But Nazir Razak himself, whose part-British, part-Malaysian accent would not sound out-of-place in any of the countries represented in the photo, is proud of the bank’s diverse staff and management. It is one reason why he thinks cultural differences between his business and, for example, the Australian parts of RBS he now owns, should not prove problematic.

“Diversity is our second nature,” he says. “You look at the make-up of our community here and . . . the vast majority of my leadership team; they’re all very international people.”

Peers and rivals admire him for his equal comfort in south-east Asian and more Anglo-Saxon cultures. As a 13-year-old Mr Razak was sent to study at Oundle School in Northamptonshire. His choice of Bristol University over the London School of Economics, highlights a sober nature. “From Oundle, everything was very disciplined from what time you wake up to what you do the whole day and suddenly the full freedom of London . . . I couldn’t trust myself,” he says.

Across Asia, he is seen as very hard working, smart and professional, according to about 20 clients, bankers, and investors spoken to for this article, none of whom questioned his propriety.

Hugo Young at Aberdeen Asset Management, the UK fund manager that is CIMB’s biggest private shareholder with a 10 per cent stake, says that while Mr Razak may be high-born, he has worked his way up from the bottom at CIMB. “He has earned his position and he has professionalised the business in a way that few other Malaysian businesses have been,” he says.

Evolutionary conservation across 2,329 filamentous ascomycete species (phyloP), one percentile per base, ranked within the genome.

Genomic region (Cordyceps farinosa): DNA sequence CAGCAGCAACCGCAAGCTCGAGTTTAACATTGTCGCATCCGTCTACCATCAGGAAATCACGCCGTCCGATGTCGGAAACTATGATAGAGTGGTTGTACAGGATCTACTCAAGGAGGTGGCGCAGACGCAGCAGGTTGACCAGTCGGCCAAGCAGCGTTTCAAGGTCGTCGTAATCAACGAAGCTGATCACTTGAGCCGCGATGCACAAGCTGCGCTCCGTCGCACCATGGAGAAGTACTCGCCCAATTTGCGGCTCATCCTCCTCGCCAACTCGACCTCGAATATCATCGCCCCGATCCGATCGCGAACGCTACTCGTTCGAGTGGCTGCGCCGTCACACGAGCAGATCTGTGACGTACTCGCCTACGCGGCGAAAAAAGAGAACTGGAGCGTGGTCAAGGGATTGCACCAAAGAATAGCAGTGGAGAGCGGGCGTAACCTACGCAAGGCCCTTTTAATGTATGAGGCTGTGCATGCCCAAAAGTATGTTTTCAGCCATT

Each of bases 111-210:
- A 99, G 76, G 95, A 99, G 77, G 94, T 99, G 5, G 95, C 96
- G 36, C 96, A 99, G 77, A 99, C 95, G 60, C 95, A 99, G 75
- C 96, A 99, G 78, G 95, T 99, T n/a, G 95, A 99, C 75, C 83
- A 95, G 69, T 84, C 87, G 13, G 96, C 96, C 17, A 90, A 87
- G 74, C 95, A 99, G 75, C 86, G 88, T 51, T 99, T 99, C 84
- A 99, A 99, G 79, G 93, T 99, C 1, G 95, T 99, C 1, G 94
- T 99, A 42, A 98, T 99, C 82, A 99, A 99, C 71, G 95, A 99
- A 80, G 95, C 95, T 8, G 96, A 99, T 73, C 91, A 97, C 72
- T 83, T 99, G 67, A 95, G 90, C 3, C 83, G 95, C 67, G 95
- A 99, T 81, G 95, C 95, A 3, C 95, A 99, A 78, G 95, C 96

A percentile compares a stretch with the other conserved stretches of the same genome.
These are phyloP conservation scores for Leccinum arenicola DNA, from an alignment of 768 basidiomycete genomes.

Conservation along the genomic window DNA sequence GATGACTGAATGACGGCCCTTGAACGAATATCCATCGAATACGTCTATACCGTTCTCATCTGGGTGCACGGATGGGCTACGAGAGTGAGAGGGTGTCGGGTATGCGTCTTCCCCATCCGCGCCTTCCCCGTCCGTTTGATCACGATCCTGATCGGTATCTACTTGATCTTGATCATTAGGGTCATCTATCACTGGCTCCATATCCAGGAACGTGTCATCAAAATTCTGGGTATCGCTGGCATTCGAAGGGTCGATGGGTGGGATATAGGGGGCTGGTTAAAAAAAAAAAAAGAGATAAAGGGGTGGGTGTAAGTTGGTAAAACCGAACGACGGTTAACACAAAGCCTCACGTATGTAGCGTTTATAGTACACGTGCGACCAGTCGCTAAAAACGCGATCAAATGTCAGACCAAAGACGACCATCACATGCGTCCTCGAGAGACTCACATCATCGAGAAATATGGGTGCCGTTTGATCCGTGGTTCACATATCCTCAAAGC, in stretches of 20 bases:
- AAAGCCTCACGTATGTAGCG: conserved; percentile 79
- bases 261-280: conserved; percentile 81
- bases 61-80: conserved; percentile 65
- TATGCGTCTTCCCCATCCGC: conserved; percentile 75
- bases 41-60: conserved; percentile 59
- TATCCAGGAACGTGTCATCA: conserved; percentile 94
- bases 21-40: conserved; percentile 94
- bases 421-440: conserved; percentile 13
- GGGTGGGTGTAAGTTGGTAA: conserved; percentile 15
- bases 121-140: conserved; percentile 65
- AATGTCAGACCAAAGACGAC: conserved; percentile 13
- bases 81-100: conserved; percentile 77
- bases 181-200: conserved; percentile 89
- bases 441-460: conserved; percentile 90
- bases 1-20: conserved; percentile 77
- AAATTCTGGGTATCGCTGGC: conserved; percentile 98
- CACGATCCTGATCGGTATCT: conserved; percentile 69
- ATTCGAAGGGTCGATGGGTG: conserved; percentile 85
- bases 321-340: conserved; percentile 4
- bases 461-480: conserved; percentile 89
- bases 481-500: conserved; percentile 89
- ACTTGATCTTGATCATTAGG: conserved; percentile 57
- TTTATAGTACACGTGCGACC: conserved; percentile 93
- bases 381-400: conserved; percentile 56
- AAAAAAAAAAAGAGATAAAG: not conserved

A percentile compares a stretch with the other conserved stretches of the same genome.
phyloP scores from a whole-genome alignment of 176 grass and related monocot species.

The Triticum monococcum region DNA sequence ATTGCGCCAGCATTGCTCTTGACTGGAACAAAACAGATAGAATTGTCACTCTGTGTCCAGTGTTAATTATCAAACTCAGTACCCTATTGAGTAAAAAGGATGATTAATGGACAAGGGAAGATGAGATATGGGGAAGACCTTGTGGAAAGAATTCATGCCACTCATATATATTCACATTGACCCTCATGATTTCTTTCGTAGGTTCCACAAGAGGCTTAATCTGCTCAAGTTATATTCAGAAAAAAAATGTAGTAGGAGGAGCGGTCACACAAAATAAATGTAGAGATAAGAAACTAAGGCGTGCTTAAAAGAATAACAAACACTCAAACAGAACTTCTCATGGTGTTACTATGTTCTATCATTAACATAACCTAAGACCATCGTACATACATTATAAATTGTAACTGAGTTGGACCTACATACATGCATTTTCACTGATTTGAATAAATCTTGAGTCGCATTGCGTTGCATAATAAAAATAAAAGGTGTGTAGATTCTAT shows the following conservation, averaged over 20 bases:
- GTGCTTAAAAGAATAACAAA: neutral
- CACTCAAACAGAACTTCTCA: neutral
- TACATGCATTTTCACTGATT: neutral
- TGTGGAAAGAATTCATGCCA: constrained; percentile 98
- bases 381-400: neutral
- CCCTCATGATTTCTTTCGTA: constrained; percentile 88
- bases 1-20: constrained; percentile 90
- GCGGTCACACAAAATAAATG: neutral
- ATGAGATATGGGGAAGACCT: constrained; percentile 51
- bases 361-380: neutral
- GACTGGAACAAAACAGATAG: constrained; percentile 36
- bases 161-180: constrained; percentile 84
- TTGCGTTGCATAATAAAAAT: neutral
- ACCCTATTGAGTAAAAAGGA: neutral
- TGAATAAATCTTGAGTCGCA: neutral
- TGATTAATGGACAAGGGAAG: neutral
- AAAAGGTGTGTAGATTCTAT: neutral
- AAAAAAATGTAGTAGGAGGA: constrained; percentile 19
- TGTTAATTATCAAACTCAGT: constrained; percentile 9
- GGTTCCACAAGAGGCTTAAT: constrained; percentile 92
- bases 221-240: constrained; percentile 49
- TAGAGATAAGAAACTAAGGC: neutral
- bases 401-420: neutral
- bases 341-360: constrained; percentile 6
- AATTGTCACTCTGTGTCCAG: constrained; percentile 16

Aside from his high-profile brother and father, Nazir Razak’s uncle was also a Prime Minister, he is also very close to Azman Mokhtar, who runs Khazanah, Malaysia’s sovereign wealth fund which in effect controls CIMB along with the country’s national pension scheme. And Mr Razak’s wife is the daughter of a former central bank governor.

Ironically, perhaps, these tight links with the rest of the establishment pose the greatest threat to his own future if the upcoming elections result in a regime change, kicking out the political party that has ruled Malaysia since independence.

“It is obviously a vulnerability [for him],” says Mr Young. “It is not so much political or connected to his brother, it is more that he is a part of that almost royalty, that power in Malaysia.”

Mr Razak says that he runs a large company for his shareholders and from that perspective does not give politics much thought. He has certainly steered clear from any public involvement, but he remains realistic about the pace and difficulty of domestic reform. “Najib’s got a hell of a task . . . but I think he’s giving it a very good go.”

He says the country must combat corruption, give more free rein to market forces and roll back government ownership of business – through privatisations such as this month’s multibillion-dollar part listing of Felda, an agri-business group.

This is the only way that Malaysia can hope to progress beyond middle income status, which would bring much greater recognition to the country and some of its leading companies, like AirAsia, Axiata and CIMB.

Mr Razak jokes that there was a bit of a muddle when he hosted David Cameron, the UK Prime Minister, at a dinner this year. “We had a good laugh because he got a bit confused as to who was buying what when I introduced him to the [Royal Bank of Scotland] Asia head,” says Mr Razak. “His final remark was: ‘I’ve got some more of that if you want it’.”

It will have been quite apparent to Mr Cameron, however, that this “princeling” wasn’t born yesterday.

Dr. Hamsa Ali makes a Wrong Start

July 1, 2012

Dr. Hamsa Ali  makes a Wrong Start

by Dr. Lim Teck Ghee